only 10 percent. The U.S. high school graduation rate for 1998 was only 74 percent, indicating
that 1 in 4 students drops out before graduating. Latino and black graduation rates are only
56 percent and 54 percent respectively.
Detroit Public Schools reading scores at
the bottom. Detroit Public Schools students registered historically low scores again on a national
test — this time in reading — prompting cries for change from parents, educators and
government leaders. ... Among Detroit fourth-graders, 73 percent scored below the "basic" level on the
NAEP reading test, meaning they lack the basic skills that are the building blocks of reading. The test
showed 22 percent of students are at the basic level, with just 5 percent scoring "proficient."
Less than 1 percent of students scored at the advanced level.
No teacher left behind.
The black-hole of public education which continues to suck in obscene amounts of tax dollars in spite of the
economic plight of their benefactors show what can happen when the liberals have near total control of any
institution for a lengthy period of time. The left has removed the foundation of objective knowledge
in favor of agenda based indoctrination and now we are dealing with the consequences. ... Hey, here's an
idea. Why not teach the students how to read, write and do arithmetic instead of devoting endless
hours teaching them to sing and dance in praise of Obama!
study lists Dallas school district as 'dropout epicenter'. Texas high school students are more
likely to graduate than a decade ago, but more than a third of them still won't earn a diploma in four years,
a new national study found. Plus, the Dallas and Houston school districts are among the 25 "dropout
epicenters" that produce one-fifth of all dropouts in the U.S.
flight' changing the makeup of Dallas schools. [Scroll down] Black students formed a majority in
Dallas schools through the 1980s and '90s. Over the last 10 years, though, the number of black children has
fallen by nearly 20,000, or about a third. Meanwhile, Hispanic children have filled their seats as the district's
overall enrollment remains fairly flat at about 157,000. Today, about 41,000 black students attend DISD schools.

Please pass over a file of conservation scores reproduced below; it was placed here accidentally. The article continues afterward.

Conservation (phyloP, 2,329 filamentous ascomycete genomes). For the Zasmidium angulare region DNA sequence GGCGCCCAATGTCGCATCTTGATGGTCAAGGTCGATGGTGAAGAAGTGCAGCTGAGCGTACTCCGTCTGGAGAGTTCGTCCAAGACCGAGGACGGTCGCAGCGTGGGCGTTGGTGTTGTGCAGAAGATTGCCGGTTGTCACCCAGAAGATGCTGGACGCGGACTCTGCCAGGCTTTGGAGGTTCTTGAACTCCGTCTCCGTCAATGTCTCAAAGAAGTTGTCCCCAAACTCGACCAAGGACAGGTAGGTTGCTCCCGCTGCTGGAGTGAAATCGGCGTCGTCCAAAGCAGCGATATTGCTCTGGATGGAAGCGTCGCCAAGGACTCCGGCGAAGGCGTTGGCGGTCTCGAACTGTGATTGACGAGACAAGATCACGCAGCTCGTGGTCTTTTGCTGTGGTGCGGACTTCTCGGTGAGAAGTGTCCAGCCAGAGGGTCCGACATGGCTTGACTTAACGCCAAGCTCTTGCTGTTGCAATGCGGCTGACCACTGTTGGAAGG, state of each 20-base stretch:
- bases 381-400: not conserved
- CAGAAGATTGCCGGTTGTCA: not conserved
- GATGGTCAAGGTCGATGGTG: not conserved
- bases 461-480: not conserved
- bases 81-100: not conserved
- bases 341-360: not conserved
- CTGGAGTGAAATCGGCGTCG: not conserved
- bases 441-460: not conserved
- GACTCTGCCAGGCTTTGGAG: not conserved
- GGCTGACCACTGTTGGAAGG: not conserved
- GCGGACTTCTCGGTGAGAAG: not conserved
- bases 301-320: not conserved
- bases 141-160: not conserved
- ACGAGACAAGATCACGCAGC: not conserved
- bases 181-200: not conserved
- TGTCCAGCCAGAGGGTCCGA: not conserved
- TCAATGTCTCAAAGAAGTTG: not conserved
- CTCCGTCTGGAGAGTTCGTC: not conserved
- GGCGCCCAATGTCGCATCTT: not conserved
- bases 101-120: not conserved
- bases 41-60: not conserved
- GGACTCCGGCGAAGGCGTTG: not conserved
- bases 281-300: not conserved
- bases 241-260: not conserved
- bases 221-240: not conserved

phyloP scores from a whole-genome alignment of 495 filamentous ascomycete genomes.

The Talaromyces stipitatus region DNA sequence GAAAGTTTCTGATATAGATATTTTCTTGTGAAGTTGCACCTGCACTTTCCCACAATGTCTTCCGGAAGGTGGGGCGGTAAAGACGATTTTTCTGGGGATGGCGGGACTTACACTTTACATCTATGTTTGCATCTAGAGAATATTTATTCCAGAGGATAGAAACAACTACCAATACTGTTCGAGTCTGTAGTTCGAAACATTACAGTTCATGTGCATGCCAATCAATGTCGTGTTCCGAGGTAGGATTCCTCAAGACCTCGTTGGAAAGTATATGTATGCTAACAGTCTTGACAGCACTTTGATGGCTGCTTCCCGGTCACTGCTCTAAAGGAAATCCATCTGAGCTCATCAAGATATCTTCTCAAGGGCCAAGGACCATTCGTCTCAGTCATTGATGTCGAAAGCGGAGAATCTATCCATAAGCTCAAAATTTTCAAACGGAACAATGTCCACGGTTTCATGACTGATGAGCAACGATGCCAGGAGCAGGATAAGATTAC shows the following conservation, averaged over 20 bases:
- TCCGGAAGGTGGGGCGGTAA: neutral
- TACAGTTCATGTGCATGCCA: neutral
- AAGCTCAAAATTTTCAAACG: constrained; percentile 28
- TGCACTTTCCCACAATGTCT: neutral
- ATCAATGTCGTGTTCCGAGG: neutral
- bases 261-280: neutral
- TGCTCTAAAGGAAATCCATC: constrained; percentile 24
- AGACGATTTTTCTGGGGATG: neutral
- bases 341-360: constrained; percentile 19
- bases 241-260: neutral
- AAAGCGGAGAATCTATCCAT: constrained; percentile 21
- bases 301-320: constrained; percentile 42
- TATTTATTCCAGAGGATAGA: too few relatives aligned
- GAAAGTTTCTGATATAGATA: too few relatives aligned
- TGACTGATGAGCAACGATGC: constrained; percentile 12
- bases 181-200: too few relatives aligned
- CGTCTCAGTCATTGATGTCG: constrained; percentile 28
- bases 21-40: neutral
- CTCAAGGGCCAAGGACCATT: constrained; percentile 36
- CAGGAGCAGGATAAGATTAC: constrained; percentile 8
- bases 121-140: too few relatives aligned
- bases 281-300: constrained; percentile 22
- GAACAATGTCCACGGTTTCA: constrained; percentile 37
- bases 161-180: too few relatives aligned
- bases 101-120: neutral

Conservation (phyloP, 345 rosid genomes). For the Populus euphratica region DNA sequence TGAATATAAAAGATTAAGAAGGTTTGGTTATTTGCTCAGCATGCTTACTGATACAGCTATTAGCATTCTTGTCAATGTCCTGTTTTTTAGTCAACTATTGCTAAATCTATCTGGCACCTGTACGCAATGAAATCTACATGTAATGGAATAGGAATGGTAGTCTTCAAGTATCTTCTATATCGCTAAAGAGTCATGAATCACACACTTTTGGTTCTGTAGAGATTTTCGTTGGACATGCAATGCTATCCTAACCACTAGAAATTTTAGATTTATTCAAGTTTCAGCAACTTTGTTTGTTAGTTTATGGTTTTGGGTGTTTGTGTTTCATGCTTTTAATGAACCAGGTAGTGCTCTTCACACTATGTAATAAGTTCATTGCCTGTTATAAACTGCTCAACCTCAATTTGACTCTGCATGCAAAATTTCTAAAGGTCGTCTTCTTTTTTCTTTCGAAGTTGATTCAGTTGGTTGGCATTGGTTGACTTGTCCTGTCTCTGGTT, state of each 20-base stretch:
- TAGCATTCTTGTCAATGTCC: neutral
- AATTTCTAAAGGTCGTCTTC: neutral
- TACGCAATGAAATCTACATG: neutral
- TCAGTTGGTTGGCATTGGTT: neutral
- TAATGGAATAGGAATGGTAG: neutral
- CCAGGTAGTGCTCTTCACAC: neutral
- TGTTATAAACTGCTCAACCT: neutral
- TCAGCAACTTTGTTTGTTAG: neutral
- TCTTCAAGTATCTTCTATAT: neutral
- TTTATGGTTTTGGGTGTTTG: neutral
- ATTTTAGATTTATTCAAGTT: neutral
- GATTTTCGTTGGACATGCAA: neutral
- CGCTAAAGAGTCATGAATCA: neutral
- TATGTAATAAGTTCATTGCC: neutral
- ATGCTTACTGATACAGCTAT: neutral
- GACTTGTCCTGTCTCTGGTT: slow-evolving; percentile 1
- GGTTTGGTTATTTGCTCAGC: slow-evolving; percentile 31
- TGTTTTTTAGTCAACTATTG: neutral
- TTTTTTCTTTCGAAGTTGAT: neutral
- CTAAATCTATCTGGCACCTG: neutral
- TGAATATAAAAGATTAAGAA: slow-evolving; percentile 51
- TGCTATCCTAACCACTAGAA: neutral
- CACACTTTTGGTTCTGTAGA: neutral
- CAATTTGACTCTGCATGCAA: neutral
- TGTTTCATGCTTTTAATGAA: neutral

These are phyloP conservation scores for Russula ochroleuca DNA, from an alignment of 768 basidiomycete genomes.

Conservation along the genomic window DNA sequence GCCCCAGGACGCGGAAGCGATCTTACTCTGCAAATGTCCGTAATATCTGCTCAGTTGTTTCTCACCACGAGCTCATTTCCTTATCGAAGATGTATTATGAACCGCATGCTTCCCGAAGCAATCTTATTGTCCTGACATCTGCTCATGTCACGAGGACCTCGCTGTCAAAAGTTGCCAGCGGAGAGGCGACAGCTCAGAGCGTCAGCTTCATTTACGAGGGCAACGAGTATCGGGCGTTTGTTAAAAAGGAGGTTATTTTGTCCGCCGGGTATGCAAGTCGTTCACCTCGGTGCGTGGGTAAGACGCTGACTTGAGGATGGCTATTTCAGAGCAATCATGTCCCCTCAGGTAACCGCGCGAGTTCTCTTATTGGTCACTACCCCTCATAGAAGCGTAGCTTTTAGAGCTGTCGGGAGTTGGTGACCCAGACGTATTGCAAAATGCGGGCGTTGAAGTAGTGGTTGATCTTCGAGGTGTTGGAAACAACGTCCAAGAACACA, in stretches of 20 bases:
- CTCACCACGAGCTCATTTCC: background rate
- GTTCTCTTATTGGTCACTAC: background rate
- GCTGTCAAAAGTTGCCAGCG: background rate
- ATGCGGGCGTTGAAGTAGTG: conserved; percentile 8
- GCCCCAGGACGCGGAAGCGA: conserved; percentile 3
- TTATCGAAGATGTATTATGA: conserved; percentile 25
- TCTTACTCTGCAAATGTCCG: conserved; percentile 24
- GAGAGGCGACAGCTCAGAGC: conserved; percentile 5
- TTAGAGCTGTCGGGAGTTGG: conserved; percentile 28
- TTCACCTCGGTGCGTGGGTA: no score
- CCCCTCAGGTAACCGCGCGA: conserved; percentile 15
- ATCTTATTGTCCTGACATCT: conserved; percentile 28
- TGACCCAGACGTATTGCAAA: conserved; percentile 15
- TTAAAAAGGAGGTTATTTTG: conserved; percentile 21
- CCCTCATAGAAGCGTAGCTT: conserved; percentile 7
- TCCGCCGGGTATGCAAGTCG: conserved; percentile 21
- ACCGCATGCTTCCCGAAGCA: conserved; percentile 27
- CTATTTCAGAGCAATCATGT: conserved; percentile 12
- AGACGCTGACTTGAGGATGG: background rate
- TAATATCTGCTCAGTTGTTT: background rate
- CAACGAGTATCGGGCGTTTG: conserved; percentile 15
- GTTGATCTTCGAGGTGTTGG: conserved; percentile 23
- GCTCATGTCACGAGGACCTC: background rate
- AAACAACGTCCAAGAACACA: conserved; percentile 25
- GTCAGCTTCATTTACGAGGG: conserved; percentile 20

They make up 26 percent of the district compared with 106,000 Hispanic children, or 68 percent. White
students are 5 percent of the district.
wants to spend another $360 million. Spending other peoples money is the number one pastime of
the Los Angeles Unified School District. Spending $13 Billion a year of the taxpayers money
apprarently isn't good enough for the school board members, today [4/13/2010] they will decide if they
are going to borrow $360 million and send the IOU to the taxpayers. What do they want to
spend the money on? Well, $100 Million of it will go towards trendy solar panels. They claim
that by spending $100 Million now, they will spend $5 Million less each year on electricity.
Solar Energy Program. The school district announces a $350-million goal of putting enough solar
panels on schools and other district buildings to generate 50 megawatts of electricity by 2012 and lower
its electricity bill.
LAUSD furloughs teachers, shortens school
year — and buys solar panels! If roofs were threatening to fall down on
students' heads or school buses were in danger of exploding, the district could justify using what
amounts to a credit card purchase. But solar panels? Fancy green school buses? What is
Superintendent Ramon Cortines thinking?
green schools: Propane buses, solar panels and environmental education. In March, hundreds
of decades-old buses will be upgraded to less-polluting, more-energy-efficient propane models. Eight
schools, out of a planned 250, will have solar power installed. Still others will be outfitted with
"smart" irrigation systems to reduce the millions of gallons of imported water the district guzzles each day,
more than half of which is used for outdoor watering. "One of our goals is to be the No. 1 greenest
school district in the country," said Yoli Flores Aguilar, an L.A. Board of Education member who co-sponsored
the Green LAUSD resolution in 2007.
The Editor asks...
Why not try to achieve the highest graduation rate, or try to be the most economically efficient
school district, or the safest school district in the country? Not a chance? Okay,
perhaps becoming the "greenest" school district is their only achievable goal.
Your Money for 'Green'
Schools? A large chunk of your state income taxes goes to education, and schools benefit from a
portion of your local property taxes, too. Now the federal government is considering a big increase in
its spending on school construction — with your money. Already, as federal taxpayers, we pay
$70 billion a year for K-12 education, much of it going to teacher salaries and school lunches. Then
last year, Congress approved another $56 billion for school construction, renovation and repairs in the
economic stimulus bill.
links to Utah's Beehive Academy probed. The school is $300,000 in the red, yet, teachers say, the
geography class is without maps, the computer labs are stocked full of second-hand equipment and the school
can't afford a janitor. The administration's unusual approach to education has driven many to question:
what is the school spending its money on?
Obama's Education Spending Frenzy.
[Scroll down] The stimulus package allocated $100 billion to public education. This unprecedented federal